My Latina Roots by Samantha Solis

Pic with De Espaldas.jpg

Image of a female college student wearing glasses and a mask taking a selfie in front of Alejandro Lugo's "De Espaldas" that displays a bronze monument and a couple in traditional Hispanic clothing walking toward it.
Samantha Solis taking a selfie in front of Alejandro Lugo's photograph, "Mexican American Gothic: Twenty-first Century Pioneers" from the series "Seen from the Back/De Espaldas".

Sammy's parents.jpg

Image of a man and a woman in a living room wearing a poncho and traditional Mexican clothing standing side-by-side.
Jesus Solis and Damaris Solis are wearing traditional Mexican clothing for Dia de la Virgen. Jesus is wearing a poncho with the Aztecan calendar displayed on it.
Student Engagement

Alejandro Lugo's photographs remind me of my Latina roots. 

Looking at Mexican American Gothic: Twenty-first Century Pioneers from the series Seen from the Back/De Espaldas, I think about my parents when they were younger than I am now. In the couple, I can see them ecstatic that they were safely in Arizona. They were a happy, young couple stopping at nothing to bring their culture and start a new life. 

Alejandro Lugo’s photo takes place in Chandler, Arizona. It pictures a Mexican couple dressed in a serape and a pueblo dress dancing in front of a bronze monument that commemorates the city’s U.S. settlers.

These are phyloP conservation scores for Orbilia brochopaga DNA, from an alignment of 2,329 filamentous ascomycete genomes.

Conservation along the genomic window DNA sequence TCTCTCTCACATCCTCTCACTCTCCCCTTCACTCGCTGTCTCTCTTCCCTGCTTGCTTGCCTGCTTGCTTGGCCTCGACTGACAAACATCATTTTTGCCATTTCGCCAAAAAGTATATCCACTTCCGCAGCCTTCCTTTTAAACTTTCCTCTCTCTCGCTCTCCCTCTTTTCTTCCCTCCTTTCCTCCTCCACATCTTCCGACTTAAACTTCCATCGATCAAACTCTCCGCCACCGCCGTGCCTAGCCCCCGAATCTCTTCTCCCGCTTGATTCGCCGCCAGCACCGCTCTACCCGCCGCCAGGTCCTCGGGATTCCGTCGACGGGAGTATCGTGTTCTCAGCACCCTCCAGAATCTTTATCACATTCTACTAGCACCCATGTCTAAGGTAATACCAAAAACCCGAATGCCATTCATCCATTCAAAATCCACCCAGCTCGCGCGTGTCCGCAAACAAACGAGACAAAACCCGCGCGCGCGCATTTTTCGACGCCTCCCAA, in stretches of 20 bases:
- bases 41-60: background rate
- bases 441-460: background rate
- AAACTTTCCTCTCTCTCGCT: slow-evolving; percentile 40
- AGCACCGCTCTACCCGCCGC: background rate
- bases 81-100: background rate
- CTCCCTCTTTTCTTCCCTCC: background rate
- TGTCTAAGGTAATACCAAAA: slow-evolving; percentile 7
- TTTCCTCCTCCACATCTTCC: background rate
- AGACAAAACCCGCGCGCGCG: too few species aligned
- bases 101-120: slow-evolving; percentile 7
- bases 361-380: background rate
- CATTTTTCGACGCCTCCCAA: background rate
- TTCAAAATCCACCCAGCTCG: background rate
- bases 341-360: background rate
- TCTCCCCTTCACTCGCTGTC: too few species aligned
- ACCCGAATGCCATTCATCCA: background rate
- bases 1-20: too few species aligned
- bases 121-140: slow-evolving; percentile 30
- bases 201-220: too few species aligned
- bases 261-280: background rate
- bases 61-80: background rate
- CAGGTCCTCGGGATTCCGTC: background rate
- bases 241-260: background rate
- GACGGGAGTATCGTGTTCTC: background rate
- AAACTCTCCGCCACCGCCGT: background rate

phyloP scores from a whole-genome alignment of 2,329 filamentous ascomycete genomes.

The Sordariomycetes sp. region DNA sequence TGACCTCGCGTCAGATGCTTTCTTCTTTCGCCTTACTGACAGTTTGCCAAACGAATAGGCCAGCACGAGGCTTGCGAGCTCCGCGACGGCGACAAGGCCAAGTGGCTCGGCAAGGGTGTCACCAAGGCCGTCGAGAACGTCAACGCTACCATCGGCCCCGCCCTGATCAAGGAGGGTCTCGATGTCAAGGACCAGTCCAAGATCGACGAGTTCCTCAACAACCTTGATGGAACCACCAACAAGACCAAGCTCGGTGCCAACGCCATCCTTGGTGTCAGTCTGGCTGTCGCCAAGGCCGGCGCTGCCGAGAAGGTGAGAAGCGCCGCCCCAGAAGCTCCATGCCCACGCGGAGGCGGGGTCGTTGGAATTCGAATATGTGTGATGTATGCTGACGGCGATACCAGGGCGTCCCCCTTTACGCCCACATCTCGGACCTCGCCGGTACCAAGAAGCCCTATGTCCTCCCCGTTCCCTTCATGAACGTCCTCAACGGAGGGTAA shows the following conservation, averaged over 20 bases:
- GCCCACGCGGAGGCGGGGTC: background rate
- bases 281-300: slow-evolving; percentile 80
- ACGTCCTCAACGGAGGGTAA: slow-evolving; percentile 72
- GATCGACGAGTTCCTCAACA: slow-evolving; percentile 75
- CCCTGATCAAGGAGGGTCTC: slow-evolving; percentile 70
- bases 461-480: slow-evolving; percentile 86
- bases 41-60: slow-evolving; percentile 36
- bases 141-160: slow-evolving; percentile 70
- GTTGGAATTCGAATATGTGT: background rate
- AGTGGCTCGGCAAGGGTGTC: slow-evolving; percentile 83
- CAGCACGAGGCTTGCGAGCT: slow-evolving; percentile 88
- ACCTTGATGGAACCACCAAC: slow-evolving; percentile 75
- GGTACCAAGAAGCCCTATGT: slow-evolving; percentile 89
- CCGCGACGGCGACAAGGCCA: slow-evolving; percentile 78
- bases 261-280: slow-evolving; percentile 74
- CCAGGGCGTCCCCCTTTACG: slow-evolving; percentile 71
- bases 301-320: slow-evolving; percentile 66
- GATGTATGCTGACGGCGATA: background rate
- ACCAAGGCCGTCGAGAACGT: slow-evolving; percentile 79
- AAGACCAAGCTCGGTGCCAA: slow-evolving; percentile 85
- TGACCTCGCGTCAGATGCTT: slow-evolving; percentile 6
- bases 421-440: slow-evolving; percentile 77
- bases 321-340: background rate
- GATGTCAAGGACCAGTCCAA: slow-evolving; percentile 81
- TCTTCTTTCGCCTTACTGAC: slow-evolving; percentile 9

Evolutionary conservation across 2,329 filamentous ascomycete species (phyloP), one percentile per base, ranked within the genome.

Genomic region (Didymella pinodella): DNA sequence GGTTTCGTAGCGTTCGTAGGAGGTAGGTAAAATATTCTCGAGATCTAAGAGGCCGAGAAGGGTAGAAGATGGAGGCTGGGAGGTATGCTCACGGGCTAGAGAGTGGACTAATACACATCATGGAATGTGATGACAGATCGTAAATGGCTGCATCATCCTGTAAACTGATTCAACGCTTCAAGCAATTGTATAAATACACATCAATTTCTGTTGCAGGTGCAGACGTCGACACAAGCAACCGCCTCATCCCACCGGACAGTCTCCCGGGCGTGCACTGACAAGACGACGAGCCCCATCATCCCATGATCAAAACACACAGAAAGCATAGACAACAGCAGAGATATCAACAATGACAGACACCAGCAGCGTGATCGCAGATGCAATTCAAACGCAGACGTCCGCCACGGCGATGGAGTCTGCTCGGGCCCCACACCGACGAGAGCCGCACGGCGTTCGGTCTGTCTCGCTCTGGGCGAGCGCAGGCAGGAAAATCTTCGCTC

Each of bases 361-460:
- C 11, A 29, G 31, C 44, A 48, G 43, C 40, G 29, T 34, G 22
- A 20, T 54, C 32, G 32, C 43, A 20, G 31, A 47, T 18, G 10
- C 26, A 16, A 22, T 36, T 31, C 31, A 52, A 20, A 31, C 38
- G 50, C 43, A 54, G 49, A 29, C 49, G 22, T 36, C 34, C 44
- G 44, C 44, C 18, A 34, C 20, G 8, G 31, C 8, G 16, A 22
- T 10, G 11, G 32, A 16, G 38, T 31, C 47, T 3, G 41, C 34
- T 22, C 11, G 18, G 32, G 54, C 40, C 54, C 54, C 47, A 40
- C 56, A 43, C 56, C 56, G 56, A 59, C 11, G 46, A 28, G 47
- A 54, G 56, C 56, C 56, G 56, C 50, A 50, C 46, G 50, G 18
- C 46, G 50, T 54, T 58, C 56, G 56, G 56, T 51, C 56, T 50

When my parents immigrated to the United States at the age of seventeen, they stayed a while in Arizona, where the photograph takes place. There, they had their first meal in days, better yet their first meal in the United States: an In and Out Burger with a side of fries and a large iced Coca Cola. 

Dressed in the traditional clothing that they wear, the couple in Alejandro’s photograph represents the preservation of their culture, even in a different country. Of which my parents make sure to never lose sight of by dressing my sister and me in traditional Mexican clothing since childhood. 

Dancing shows how happy they are to have reached their goal and further develops how they created a home there.  

Though my parents did not end up settling in Arizona, they did settle in the U.S. soil of Illinois.  

Now, I continue to embrace the culture they brought from Mexico on campus by studying our Native tongue and volunteering as a Spanish translator.  

The bronze monument in this photograph is similar to that of the Statue of Liberty, welcoming newcomers and dancing alongside those that are creating better lives for themselves and their family in the U.S. 


Samantha Solis is a sophomore in the Gies College of Business studying Strategy, Innovation, and Entrepreneurship with a Spanish minor. Samantha’s parents, Jesus Solis and Damaris Tinoco-Solis can be seen pictured side by side. 

Mexican American Gothic: Twenty-First Century Pioneers

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Mexican American Gothic: Twenty-First Century Pioneers

from Seen from the Back/De Espaldas

2016; printed 2018

aqueous inkjet on porous-coated resin-coated paper

sheet & image: 30 x 20 in. (76.2 x 50.8 cm)

Alejandro Lugo

(Mexico, active United States, 1962 - )




inkjet prints


signed by artist on verso


Gift of Alejandro Lugo in honor of the cultural contributions of Latinx immigrants to U.S. society




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  • sheet & image, sheet & image: 30 x 20 in. (76.2 x 50.8 cm)